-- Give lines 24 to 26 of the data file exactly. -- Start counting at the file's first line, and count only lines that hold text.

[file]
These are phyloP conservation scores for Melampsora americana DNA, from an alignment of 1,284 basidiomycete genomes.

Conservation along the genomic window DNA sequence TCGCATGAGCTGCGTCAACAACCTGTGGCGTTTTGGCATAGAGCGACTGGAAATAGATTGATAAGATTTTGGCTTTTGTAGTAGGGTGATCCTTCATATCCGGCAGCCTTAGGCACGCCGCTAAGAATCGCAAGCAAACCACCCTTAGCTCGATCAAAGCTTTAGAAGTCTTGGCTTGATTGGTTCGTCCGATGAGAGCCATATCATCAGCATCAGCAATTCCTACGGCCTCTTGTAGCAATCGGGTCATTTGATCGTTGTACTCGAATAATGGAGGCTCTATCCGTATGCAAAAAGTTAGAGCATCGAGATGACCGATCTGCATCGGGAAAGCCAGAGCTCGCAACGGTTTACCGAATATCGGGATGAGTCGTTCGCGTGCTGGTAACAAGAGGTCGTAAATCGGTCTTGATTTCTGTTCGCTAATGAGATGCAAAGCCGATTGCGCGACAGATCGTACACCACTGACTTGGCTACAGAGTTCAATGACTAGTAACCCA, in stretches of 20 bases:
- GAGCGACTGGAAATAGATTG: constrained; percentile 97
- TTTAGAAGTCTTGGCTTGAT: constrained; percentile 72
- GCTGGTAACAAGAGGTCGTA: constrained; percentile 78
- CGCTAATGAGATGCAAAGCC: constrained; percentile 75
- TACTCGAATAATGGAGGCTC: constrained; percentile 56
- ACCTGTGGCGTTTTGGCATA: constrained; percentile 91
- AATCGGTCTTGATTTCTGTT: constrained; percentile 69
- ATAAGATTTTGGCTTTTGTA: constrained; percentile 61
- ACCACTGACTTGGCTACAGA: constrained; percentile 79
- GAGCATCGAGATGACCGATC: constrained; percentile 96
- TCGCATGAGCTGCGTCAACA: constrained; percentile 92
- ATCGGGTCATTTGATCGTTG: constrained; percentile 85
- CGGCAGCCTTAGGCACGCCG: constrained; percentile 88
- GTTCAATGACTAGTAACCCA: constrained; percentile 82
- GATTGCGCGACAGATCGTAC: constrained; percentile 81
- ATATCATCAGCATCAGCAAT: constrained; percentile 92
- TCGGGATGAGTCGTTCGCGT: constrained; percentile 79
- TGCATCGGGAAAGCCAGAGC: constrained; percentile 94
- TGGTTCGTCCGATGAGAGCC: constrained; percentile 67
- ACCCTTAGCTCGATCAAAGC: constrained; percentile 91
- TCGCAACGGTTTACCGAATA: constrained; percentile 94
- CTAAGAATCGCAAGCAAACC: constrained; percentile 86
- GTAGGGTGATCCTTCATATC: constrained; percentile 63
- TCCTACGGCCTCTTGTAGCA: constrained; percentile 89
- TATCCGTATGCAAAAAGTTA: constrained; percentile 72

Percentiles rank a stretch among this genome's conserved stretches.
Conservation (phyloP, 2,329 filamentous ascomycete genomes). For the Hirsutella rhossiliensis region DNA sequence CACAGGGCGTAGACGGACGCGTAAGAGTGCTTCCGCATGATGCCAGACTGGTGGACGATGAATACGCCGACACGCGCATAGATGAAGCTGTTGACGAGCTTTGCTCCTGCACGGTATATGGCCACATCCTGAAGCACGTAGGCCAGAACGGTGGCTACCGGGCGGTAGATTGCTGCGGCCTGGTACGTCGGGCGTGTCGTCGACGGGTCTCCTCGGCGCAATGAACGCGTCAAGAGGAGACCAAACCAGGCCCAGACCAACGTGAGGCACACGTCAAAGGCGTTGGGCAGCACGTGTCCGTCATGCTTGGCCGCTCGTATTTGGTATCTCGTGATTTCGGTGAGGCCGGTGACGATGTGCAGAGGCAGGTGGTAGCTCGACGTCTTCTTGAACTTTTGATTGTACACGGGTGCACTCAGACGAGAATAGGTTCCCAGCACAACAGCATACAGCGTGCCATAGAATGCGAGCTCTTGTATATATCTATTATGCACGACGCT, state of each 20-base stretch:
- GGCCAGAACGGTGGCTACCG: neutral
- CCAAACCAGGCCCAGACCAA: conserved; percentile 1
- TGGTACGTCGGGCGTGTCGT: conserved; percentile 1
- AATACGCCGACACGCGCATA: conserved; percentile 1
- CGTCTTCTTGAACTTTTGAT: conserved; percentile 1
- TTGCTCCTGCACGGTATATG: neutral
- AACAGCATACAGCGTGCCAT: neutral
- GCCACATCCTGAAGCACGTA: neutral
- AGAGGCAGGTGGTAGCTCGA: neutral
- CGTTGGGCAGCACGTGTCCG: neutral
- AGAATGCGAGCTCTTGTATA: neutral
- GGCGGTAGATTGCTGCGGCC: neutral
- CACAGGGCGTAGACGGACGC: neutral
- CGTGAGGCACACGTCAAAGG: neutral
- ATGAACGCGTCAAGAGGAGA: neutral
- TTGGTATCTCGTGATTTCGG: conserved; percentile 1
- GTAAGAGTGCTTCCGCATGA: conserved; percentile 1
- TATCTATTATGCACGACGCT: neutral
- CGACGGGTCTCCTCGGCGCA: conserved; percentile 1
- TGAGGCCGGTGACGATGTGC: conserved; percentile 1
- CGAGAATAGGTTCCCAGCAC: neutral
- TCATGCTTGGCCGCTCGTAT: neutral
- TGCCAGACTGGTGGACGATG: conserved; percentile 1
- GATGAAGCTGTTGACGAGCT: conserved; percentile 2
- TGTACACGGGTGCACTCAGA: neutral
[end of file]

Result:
- CTAAGAATCGCAAGCAAACC: constrained; percentile 86
- GTAGGGTGATCCTTCATATC: constrained; percentile 63
- TCCTACGGCCTCTTGTAGCA: constrained; percentile 89